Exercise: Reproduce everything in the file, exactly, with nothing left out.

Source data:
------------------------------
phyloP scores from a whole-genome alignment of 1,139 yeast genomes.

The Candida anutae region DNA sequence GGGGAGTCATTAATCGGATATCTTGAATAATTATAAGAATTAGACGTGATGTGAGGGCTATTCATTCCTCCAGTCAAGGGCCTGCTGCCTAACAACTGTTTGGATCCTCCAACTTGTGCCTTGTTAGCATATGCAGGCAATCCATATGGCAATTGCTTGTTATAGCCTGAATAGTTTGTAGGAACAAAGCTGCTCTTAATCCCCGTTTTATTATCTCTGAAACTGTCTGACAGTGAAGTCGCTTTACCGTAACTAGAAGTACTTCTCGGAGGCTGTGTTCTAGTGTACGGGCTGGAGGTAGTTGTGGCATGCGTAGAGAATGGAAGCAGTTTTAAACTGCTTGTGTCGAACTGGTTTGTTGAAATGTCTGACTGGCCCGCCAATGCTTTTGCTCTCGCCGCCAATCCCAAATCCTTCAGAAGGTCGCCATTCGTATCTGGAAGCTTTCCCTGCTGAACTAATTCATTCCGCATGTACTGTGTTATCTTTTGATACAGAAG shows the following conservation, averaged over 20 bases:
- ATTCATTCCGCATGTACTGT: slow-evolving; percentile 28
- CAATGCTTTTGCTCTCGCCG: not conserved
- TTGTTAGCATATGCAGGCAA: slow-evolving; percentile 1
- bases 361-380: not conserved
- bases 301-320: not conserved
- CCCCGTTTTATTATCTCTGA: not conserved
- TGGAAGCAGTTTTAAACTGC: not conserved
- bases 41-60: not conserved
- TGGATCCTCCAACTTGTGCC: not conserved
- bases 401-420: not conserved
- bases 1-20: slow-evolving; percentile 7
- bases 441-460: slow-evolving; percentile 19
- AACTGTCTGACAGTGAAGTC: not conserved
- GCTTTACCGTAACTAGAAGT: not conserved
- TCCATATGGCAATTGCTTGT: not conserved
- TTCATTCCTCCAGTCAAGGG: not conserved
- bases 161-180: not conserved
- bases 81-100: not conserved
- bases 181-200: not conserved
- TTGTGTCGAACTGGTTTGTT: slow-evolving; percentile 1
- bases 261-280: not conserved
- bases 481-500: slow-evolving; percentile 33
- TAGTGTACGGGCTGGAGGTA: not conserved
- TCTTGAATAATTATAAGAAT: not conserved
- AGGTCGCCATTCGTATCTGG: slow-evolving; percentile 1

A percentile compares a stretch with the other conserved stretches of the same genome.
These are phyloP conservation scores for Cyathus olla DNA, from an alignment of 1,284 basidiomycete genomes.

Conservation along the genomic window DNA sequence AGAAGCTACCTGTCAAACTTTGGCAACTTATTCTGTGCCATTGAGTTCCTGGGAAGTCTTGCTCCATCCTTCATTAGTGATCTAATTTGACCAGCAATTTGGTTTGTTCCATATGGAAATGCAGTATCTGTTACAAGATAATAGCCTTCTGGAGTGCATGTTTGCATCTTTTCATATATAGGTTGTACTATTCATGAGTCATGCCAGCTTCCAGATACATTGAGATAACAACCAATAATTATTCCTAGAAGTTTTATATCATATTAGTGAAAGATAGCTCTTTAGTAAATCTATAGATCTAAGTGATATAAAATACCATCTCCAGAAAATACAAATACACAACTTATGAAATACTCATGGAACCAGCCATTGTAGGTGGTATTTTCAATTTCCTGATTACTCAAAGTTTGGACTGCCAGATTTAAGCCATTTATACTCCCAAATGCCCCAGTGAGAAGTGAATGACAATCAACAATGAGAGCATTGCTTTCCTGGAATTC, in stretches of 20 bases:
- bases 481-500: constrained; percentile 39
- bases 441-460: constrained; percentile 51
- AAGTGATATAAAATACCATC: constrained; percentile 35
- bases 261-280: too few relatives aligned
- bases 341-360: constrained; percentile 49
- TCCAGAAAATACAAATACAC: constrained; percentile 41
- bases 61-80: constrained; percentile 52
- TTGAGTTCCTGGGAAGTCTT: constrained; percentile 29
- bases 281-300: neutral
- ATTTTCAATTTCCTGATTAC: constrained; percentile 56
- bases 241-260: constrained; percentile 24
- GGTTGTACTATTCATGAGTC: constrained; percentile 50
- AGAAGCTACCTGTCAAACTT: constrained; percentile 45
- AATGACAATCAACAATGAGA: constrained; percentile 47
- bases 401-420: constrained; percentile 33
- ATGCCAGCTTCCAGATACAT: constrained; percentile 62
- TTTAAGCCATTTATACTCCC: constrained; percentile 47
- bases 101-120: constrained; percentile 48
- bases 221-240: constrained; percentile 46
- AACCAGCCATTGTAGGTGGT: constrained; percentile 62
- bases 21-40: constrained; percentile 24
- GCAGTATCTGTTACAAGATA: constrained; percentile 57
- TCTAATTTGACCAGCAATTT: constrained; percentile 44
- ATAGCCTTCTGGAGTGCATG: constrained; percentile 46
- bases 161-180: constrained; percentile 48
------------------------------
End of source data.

phyloP scores from a whole-genome alignment of 1,139 yeast genomes.

The Candida anutae region DNA sequence GGGGAGTCATTAATCGGATATCTTGAATAATTATAAGAATTAGACGTGATGTGAGGGCTATTCATTCCTCCAGTCAAGGGCCTGCTGCCTAACAACTGTTTGGATCCTCCAACTTGTGCCTTGTTAGCATATGCAGGCAATCCATATGGCAATTGCTTGTTATAGCCTGAATAGTTTGTAGGAACAAAGCTGCTCTTAATCCCCGTTTTATTATCTCTGAAACTGTCTGACAGTGAAGTCGCTTTACCGTAACTAGAAGTACTTCTCGGAGGCTGTGTTCTAGTGTACGGGCTGGAGGTAGTTGTGGCATGCGTAGAGAATGGAAGCAGTTTTAAACTGCTTGTGTCGAACTGGTTTGTTGAAATGTCTGACTGGCCCGCCAATGCTTTTGCTCTCGCCGCCAATCCCAAATCCTTCAGAAGGTCGCCATTCGTATCTGGAAGCTTTCCCTGCTGAACTAATTCATTCCGCATGTACTGTGTTATCTTTTGATACAGAAG shows the following conservation, averaged over 20 bases:
- ATTCATTCCGCATGTACTGT: slow-evolving; percentile 28
- CAATGCTTTTGCTCTCGCCG: not conserved
- TTGTTAGCATATGCAGGCAA: slow-evolving; percentile 1
- bases 361-380: not conserved
- bases 301-320: not conserved
- CCCCGTTTTATTATCTCTGA: not conserved
- TGGAAGCAGTTTTAAACTGC: not conserved
- bases 41-60: not conserved
- TGGATCCTCCAACTTGTGCC: not conserved
- bases 401-420: not conserved
- bases 1-20: slow-evolving; percentile 7
- bases 441-460: slow-evolving; percentile 19
- AACTGTCTGACAGTGAAGTC: not conserved
- GCTTTACCGTAACTAGAAGT: not conserved
- TCCATATGGCAATTGCTTGT: not conserved
- TTCATTCCTCCAGTCAAGGG: not conserved
- bases 161-180: not conserved
- bases 81-100: not conserved
- bases 181-200: not conserved
- TTGTGTCGAACTGGTTTGTT: slow-evolving; percentile 1
- bases 261-280: not conserved
- bases 481-500: slow-evolving; percentile 33
- TAGTGTACGGGCTGGAGGTA: not conserved
- TCTTGAATAATTATAAGAAT: not conserved
- AGGTCGCCATTCGTATCTGG: slow-evolving; percentile 1

A percentile compares a stretch with the other conserved stretches of the same genome.
These are phyloP conservation scores for Cyathus olla DNA, from an alignment of 1,284 basidiomycete genomes.

Conservation along the genomic window DNA sequence AGAAGCTACCTGTCAAACTTTGGCAACTTATTCTGTGCCATTGAGTTCCTGGGAAGTCTTGCTCCATCCTTCATTAGTGATCTAATTTGACCAGCAATTTGGTTTGTTCCATATGGAAATGCAGTATCTGTTACAAGATAATAGCCTTCTGGAGTGCATGTTTGCATCTTTTCATATATAGGTTGTACTATTCATGAGTCATGCCAGCTTCCAGATACATTGAGATAACAACCAATAATTATTCCTAGAAGTTTTATATCATATTAGTGAAAGATAGCTCTTTAGTAAATCTATAGATCTAAGTGATATAAAATACCATCTCCAGAAAATACAAATACACAACTTATGAAATACTCATGGAACCAGCCATTGTAGGTGGTATTTTCAATTTCCTGATTACTCAAAGTTTGGACTGCCAGATTTAAGCCATTTATACTCCCAAATGCCCCAGTGAGAAGTGAATGACAATCAACAATGAGAGCATTGCTTTCCTGGAATTC, in stretches of 20 bases:
- bases 481-500: constrained; percentile 39
- bases 441-460: constrained; percentile 51
- AAGTGATATAAAATACCATC: constrained; percentile 35
- bases 261-280: too few relatives aligned
- bases 341-360: constrained; percentile 49
- TCCAGAAAATACAAATACAC: constrained; percentile 41
- bases 61-80: constrained; percentile 52
- TTGAGTTCCTGGGAAGTCTT: constrained; percentile 29
- bases 281-300: neutral
- ATTTTCAATTTCCTGATTAC: constrained; percentile 56
- bases 241-260: constrained; percentile 24
- GGTTGTACTATTCATGAGTC: constrained; percentile 50
- AGAAGCTACCTGTCAAACTT: constrained; percentile 45
- AATGACAATCAACAATGAGA: constrained; percentile 47
- bases 401-420: constrained; percentile 33
- ATGCCAGCTTCCAGATACAT: constrained; percentile 62
- TTTAAGCCATTTATACTCCC: constrained; percentile 47
- bases 101-120: constrained; percentile 48
- bases 221-240: constrained; percentile 46
- AACCAGCCATTGTAGGTGGT: constrained; percentile 62
- bases 21-40: constrained; percentile 24
- GCAGTATCTGTTACAAGATA: constrained; percentile 57
- TCTAATTTGACCAGCAATTT: constrained; percentile 44
- ATAGCCTTCTGGAGTGCATG: constrained; percentile 46
- bases 161-180: constrained; percentile 48